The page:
After all they did, are Fianna Fáil going to win the Presidential election? Or, perhaps as pertinently, are the media going to win it for them? While Mick suggests that they are right to protest that Gallagher is not their ‘dog without a collar’, the limited ability of the media to amass any significant details of Gallagher’s Fianna Fáil CV is in contrast to the detail being presented on the other candidates (with the obvious exception of Michael D).
Gallagher has yet to make a convincing case that he has actually left Fianna Fáil and has claimed that his membership was sporadic. He is not a politician apparently.
Unfortunately Gallagher’s fellow Dragon Gavin Duffy penned a brief portrait of Gallagher in the Sunday Independent a couple of years ago. This includes the following:
Sean Gallagher of Smart Homes, who is a very smart person himself, has become a very good friend. But Sean, having spent years working in Fianna Fail , is as much a politician as he is a very successful businessman.
Gallagher himself penned a longer piece which appeared in 2008 in both the Sunday Business Post (April 27th, 2008 if you can get past a paywall) and a book called That’ll Never Work, published by KPMG. The following are Gallagher’s own references to politics (all prior to his 2009 appointment to the FF National Executive):
The first of the five ambitions I wrote into the life plan came from the fact that I’d always liked agriculture and the outdoor life. I liked physical hard work. ”I want to be a farmer,” I wrote. ”That’s number one.” Secondly, I’d been working in youth clubs. ”I want to be in youth work,” I wrote next. ”Particularly, with people who’ve come through their own personal challenges.” The third pillar was that, because I liked sport, I wanted to be a martial artist. The fourth was that, arising out of my interest in youth work, I wanted to be in politics. The last thing was that I wanted to start my own business.
Then Dr Rory O’Hanlon, the Fianna Fail TD and minister for health at that time, asked me to become his political secretary, so I spent a couple of years working in the Dail. I built up a good network of contacts in departments, and other ministers started to ring me to get things done. The first people I spoke to when I went into a government department were the guys at the gate. Why? Because they were the guys who opened up in the morning and shut the place down at night, and you had to get in and out.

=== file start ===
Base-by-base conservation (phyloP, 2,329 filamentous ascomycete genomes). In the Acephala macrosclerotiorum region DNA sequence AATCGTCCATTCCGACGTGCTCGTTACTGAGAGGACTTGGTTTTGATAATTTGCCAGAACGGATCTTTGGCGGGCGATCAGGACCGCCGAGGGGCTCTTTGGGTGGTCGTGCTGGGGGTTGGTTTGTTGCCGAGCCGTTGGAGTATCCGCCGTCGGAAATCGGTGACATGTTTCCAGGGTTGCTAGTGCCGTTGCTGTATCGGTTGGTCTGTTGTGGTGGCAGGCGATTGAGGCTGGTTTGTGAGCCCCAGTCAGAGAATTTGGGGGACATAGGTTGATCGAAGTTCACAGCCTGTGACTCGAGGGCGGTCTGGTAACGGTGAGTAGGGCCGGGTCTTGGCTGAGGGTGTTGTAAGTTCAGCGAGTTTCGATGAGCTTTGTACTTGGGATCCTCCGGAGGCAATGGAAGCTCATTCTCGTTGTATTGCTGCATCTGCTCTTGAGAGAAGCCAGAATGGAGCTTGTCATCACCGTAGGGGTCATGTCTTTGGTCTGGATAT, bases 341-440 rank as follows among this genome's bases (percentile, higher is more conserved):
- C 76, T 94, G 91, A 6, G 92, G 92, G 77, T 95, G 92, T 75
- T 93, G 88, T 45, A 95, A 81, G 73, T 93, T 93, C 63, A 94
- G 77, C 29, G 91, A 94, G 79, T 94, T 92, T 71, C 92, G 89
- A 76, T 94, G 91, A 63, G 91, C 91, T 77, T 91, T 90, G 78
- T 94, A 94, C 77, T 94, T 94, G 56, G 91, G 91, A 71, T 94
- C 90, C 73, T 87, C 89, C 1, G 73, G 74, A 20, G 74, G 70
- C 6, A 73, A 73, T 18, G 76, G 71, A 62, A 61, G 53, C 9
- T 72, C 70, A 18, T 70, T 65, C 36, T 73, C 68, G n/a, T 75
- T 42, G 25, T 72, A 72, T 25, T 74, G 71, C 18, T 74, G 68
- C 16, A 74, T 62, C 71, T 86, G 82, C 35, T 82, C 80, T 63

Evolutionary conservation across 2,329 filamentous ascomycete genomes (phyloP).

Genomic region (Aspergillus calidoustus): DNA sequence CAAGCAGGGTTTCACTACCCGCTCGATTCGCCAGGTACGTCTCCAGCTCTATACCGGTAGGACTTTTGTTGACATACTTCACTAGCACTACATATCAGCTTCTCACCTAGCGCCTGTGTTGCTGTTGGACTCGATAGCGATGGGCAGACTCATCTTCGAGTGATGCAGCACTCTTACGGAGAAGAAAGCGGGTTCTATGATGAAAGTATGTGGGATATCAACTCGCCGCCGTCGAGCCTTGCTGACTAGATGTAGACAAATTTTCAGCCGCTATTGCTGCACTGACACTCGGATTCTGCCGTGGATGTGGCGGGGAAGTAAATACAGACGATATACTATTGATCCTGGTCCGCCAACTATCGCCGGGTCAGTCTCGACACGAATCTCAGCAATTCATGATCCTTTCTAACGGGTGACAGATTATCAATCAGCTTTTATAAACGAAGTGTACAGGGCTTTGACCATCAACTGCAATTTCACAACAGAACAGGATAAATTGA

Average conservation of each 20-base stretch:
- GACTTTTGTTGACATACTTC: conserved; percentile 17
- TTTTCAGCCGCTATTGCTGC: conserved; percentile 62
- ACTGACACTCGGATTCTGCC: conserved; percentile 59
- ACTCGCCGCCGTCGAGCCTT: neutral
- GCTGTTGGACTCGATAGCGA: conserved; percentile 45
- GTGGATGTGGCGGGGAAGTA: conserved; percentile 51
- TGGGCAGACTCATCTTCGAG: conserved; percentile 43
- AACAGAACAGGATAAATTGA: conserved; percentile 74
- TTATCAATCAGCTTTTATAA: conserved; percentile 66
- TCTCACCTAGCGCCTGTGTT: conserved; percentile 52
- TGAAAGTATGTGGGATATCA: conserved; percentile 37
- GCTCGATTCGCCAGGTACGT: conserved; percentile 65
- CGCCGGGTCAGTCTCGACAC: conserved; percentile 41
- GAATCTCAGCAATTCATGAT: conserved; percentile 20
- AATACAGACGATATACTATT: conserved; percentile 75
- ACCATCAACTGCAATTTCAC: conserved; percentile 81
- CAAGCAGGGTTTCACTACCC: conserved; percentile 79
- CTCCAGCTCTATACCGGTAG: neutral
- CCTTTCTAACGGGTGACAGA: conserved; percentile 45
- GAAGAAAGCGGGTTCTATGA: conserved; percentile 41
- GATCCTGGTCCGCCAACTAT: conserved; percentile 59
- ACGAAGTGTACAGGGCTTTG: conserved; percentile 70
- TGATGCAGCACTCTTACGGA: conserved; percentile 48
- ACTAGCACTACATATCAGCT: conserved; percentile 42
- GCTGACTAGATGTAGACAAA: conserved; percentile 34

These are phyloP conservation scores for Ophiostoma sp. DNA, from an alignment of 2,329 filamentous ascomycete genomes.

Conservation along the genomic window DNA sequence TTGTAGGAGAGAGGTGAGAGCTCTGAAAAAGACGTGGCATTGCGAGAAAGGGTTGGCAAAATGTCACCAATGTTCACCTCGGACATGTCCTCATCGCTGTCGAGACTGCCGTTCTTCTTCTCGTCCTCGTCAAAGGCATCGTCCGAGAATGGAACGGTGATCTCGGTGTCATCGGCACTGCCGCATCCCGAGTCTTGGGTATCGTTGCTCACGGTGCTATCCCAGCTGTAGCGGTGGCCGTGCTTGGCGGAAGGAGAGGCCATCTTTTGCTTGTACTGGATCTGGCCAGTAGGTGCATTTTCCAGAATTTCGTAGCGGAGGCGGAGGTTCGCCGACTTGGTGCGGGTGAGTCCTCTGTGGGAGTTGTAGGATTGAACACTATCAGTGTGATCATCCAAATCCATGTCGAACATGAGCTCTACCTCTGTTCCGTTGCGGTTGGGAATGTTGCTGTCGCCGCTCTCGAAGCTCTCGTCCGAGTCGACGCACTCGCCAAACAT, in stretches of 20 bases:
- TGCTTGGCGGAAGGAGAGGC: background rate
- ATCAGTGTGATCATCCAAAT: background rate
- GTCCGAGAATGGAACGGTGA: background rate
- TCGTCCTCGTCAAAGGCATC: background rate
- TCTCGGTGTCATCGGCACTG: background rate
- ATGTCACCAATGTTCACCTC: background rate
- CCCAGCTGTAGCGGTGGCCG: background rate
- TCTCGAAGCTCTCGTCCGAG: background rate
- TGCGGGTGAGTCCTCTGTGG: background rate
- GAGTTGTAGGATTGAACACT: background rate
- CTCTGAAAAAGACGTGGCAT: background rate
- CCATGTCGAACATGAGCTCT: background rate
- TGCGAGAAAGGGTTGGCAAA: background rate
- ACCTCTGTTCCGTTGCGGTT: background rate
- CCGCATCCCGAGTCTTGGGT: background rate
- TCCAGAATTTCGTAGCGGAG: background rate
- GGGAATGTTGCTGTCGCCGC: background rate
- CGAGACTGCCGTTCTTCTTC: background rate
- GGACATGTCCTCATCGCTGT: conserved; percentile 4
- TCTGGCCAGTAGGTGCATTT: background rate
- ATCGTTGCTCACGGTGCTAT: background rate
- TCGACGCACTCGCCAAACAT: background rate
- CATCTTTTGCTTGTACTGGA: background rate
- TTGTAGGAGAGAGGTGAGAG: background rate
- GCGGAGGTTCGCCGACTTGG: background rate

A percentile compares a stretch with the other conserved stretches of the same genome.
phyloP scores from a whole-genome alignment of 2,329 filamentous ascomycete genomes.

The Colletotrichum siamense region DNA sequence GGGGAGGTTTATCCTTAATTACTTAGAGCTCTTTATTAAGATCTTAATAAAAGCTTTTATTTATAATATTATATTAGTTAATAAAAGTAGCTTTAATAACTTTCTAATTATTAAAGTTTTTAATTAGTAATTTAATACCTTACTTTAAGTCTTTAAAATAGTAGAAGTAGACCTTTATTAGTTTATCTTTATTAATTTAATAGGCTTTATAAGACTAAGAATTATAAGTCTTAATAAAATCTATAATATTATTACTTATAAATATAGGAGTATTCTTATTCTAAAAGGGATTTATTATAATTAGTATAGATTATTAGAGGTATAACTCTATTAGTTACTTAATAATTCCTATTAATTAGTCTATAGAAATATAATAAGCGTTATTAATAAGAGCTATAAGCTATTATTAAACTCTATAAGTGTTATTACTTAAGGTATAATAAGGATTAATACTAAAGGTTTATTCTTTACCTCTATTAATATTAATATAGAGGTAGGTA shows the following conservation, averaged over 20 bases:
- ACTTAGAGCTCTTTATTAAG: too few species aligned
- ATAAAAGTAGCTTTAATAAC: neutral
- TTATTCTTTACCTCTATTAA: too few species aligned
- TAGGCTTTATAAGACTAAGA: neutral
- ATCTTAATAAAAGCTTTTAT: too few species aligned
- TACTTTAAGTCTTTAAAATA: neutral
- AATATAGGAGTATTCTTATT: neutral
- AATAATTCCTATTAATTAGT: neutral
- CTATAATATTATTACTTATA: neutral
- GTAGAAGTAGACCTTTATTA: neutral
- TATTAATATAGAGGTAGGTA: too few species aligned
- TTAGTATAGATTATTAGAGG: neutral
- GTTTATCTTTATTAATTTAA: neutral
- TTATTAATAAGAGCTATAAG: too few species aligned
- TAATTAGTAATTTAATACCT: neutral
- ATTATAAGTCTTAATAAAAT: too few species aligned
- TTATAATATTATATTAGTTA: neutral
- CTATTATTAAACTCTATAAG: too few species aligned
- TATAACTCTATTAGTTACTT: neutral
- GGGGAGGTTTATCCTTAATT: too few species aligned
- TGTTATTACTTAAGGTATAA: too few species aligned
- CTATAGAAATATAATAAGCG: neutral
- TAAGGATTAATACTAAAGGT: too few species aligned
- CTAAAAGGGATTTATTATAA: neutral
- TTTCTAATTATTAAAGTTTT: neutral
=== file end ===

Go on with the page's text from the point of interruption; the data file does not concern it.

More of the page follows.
The people in the restaurant deserved exactly the same respect as a department secretary general or a minister. The more you do for people just because it’s the right thing to do, not out of any cute hoorism the better network you have and the better your chances that they’d help you out if you were in difficulty. The political pendulum has swung to such a degree in the intervening years that if you do a favour for someone it’s assumed there’s something sleazy behind it. That’s unfair.
If you think about it, good business is all about relationships. Business people and customers don’t buy from businesses. They buy from people. Companies don’t start businesses. Individuals do. It’s all about personal relationships, rapport and motivation. In business, as in politics, it’s all about relationshipbuilding.
I was passionate about politics and it was an electric time. Politics has its downsides, as I was soon to learn. The insecurity, the precariousness of political life hit home when Albert Reynolds took over as Fianna Fail leader and did an Andrews Liver Salts’ purge of his cabinet.
O’Hanlon was to lose his post and so was I. Within hours, we were gone and some new lessons were learned. I went for a short time into Fianna Fail headquarters, but I missed the cut and thrust and the buzz of the front line.
Then Noel Dempsey, TD, asked me to come up with a plan for the reorganisation of county councillors. I was due to start on the Monday. I had my desk picked out and all. It was a job that I knew I would love and one that I believed needed to be done.
The 2007 general election in Louth was fiercely-contested. The biggest challenge for Fianna Fail was to secure the re-election of its party chairman, Seamus Kirk, a man with 25 years’ experience as a TD. With a lot left to contribute, he had been written off by the opposition, by most political commentators and even some in Fianna Fail itself.
I was asked, and accepted the challenge, to direct his election campaign. For six months we planned, organised and all but choreographed his campaign, resulting in him, not only, not losing his seat, but actually topping the poll with more than 10,000 first preference votes an increase of some 54 per cent on the 2002 election result. It summed up politics for me: a good candidate, a strong team and an intelligent electorate. Reflecting on the result, it appears that our business is no different: we have a good product, we have built a strong team to deliver it and we have, increasingly, better-educated and informed customers.
Gallagher has been allowed make repeated claims to be primarily interested in youth work, which he did for a couple of years, yet not dismissed for the pretence that he is not lifetime FF politician.
The 2011 presidential election has all been about the media, rather than the candidates. And it appears, given the relative easy ride given to their candidates over the other four candidates, that the media can only really tolerate candidates from Fine Gael, Labour and Fianna Fáil.